All my youthful heroes were at-large: the ballplayers and the golfers, the beat writers and the war correspondents, the musicians and their silent roadies. A nod here to some hits from yesteryear: Peter, Paul and Mary singing “Five Hundred Miles,” Glen Campbell singing “Wichita Lineman,” David Wiffen singing “Driving Wheel.” If you told me any of those songs were conceived on the side of the road, it wouldn’t surprise me one bit.

 Just came up on the midnight special

Honey, how about that

My car broke down in Texas

She stopped dead in her tracks.

 Do you like how Wiffen’s car gets the feminine pronoun treatment, as ships and principalities once did? My senior-year roommate called his boat of a station wagon Betsy. Another roommate, a physics major, wanted to be a long-distance truck driver. A high school buddy who shined shoes at the village course where I played in Bellport, one town east of Patchogue, saved his tip money for flying lessons. We were all in transit, at least in our dreams. The touring-caddie thing persisted in me for years.

Golf is a road game. Professional golf, of course, but the game as it is played on Sunday mornings, too. You start in one place, head out, have various adventures along the way, turn around, come on home. Chaucer would have had a field day with it, and Updike did. In one of the most beautiful sentences I know, from a short story for the ages, Updike describes an American banker on a Scottish links: “This was happiness, on this wasteland between the tracks and the beach, and freedom, of a wild and windy sort.”

I am certain of little—I am leery of the overconfident reporter—and at nineteen I knew even less. But I knew what anybody with a TV might know: Every week a group of professional golfers assembled in some new and glamorous place and played a leisurely ball-and-stick game for money and glory. I was never going to be one of those golfers. Even with the advantage of starting young, in gym class at South Ocean Avenue Middle School, I never was much better than an 85 shooter at marshy Bellport, where I knew every hump. (In middle age, I have been besieged with the yips, a putting illness that takes away your desire to write down scores.) But I was aware that the golfers on our family TV all had caddies. That’s where I saw my opening and my pathway to the circus.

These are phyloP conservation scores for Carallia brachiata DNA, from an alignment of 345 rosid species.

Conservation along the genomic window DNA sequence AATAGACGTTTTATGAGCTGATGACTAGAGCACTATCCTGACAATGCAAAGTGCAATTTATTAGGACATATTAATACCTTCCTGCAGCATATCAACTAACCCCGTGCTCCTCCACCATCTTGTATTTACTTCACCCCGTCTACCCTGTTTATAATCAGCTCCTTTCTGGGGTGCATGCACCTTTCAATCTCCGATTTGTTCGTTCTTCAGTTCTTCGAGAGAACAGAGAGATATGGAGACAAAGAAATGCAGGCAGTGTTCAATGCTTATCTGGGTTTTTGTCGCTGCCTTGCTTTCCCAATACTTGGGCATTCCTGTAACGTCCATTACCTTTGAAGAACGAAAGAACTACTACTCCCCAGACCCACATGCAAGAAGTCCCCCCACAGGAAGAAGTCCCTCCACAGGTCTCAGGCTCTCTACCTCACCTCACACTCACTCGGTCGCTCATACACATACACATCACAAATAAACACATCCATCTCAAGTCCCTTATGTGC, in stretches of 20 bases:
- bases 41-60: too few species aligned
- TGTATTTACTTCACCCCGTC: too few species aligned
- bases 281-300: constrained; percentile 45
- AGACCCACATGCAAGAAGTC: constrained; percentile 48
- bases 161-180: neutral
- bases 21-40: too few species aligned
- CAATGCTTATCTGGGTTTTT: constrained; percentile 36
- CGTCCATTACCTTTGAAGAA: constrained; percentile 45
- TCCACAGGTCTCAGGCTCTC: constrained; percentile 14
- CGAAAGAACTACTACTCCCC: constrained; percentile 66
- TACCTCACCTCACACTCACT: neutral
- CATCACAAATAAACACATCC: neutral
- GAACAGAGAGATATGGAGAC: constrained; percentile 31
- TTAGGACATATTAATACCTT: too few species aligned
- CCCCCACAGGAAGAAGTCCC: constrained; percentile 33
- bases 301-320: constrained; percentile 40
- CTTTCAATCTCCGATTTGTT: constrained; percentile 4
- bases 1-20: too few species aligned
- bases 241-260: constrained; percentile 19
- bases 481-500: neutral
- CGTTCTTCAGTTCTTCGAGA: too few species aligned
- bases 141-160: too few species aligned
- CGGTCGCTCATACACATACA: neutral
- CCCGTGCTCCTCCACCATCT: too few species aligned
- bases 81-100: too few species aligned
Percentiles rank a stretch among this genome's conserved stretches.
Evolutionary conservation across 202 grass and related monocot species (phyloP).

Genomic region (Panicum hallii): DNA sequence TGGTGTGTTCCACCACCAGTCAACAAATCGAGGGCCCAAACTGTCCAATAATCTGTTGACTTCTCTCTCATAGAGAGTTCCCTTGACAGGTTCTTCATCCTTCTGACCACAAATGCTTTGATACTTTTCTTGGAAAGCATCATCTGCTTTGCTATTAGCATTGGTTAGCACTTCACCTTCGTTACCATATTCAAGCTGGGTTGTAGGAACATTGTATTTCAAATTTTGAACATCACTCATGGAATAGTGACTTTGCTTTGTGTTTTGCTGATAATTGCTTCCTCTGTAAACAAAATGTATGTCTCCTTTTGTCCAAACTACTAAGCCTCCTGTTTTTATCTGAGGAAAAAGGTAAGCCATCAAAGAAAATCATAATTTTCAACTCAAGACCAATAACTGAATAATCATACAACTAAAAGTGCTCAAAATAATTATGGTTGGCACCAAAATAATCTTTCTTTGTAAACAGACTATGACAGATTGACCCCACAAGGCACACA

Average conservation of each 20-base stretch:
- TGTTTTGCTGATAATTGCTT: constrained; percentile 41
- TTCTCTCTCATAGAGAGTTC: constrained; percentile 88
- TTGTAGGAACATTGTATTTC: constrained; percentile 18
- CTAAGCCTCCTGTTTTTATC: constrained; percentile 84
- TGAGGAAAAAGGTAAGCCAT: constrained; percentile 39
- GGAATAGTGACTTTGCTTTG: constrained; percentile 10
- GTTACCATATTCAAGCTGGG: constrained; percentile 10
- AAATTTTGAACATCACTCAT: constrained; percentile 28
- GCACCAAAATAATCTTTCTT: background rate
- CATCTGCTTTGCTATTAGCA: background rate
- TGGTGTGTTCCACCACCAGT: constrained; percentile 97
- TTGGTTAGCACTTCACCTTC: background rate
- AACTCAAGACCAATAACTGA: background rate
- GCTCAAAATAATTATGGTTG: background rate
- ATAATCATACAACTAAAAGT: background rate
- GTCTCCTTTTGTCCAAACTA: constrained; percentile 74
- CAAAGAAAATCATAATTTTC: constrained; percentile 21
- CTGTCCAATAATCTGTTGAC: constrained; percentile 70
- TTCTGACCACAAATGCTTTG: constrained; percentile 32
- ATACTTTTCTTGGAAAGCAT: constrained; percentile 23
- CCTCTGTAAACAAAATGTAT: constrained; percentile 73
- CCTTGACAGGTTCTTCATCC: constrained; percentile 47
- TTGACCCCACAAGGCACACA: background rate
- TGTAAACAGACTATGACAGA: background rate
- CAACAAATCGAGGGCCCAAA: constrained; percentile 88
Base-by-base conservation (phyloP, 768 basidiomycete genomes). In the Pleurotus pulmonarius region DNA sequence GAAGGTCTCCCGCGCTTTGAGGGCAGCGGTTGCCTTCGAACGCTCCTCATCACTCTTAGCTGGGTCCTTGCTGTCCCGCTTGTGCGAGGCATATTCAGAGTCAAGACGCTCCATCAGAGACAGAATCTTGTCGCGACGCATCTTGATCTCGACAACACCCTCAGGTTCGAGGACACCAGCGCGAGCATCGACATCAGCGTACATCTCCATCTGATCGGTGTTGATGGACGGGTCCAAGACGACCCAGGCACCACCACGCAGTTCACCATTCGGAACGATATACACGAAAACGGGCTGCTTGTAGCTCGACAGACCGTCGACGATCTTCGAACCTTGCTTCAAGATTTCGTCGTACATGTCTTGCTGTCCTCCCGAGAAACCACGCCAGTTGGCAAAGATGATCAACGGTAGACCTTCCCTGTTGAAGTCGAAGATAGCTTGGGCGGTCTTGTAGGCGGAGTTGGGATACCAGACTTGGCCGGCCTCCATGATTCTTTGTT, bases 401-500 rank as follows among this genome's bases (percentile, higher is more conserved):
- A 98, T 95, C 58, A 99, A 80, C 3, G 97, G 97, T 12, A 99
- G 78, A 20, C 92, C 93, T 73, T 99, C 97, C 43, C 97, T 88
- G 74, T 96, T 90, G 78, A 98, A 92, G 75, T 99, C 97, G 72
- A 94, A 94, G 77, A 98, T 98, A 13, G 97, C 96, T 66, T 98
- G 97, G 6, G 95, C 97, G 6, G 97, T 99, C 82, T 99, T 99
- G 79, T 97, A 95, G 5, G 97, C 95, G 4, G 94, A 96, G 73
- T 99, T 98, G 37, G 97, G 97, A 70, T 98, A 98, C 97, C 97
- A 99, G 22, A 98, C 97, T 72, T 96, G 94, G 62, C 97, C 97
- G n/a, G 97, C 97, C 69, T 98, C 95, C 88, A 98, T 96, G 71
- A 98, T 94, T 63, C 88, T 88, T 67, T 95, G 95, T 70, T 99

In the winter of ’79, in the long winter break of freshman year, I had a brief stint catching T-bars flung by dismounting night skiers at the top of the Bald Hill Ski Bowl. (Named, we always said, for its distinct lack of snow.) On a Saturday afternoon in late January I was watching the Andy Williams San Diego Open in my parents’ living room. If golf was on TV, I watched. (My parents and brother had no interest. I had golf for myself.) At one point, CBS decided to show a journeyman doing nothing more than playing well: Randy Erskine, a reliable voice told us, of Battle Creek, Michigan.

I located this Randy Erskine of Battle Creek as I located Cleon Jones of Mobile. I wrote to him and asked him for a summer job as his traveling caddie. If the phrase tour caddie existed then, I doubt I knew it. The letter led to a phone call, which led me to a flight to Charlotte, site of the Kemper Open, on a May evening in 1979, when Fred Graham was sitting up front.

I headed out of the Charlotte airport that night and walked over to Wilkinson Boulevard and found a motel room for maybe fifteen dollars. It had to be the first night I was alone in a rented room. Early the next morning, the lady owner gave me a bowl of Raisin Bran and a tiny glass of orange juice and I was off. The hair on Randy Erskine’s arms was bleached blond by the sun and he kept his heavy watch, along with his wallet and wedding ring, in a purple velvet Crown Royal bag, which he stowed in his golf bag while he played. He had narrow hips that didn’t rotate much on his backswing and a big shoulder turn. He used a Ping Pal putter, the same model used by my putting hero, Tom Watson. (Watson, so bold on the greens, made everything.) I had brought a tiny tool to clean the grooves on his irons, and that seemed to impress Randy. He played a practice round with a golfer named John Adams.

After one practice round, I found myself sitting in the back of a camper-van set up for the week in the parking lot of the Quail Hollow Country Club. Three touring pros—Randy, Doug Tewell, and Wayne Levi—were the real occupants of that camper-van, but nobody was chasing me away. Wayne Levi’s denim golf bag was parked outside, standing up on its own. A rap session, tour-style, was under way. To this day, it all seems so unlikely. A fourth pro, a lanky man named Don Pooley, came by with his wife, and Randy said, “The Pooleys!” It was like a golf commune.

Randy Erskine’s golf skill was like nothing I had ever seen, not up close. But his two-day total—150 shots, each of them accounted for on scorecards and sworn to with his signature—left him outside the cutline. His presence would not be needed for the Saturday and Sunday rounds. He made nothing that week, not on the greens and not in the way of a paycheck. Still, he stayed around to prepare for the thirtysix‑hole U.S. Open qualifier that would be played on Monday.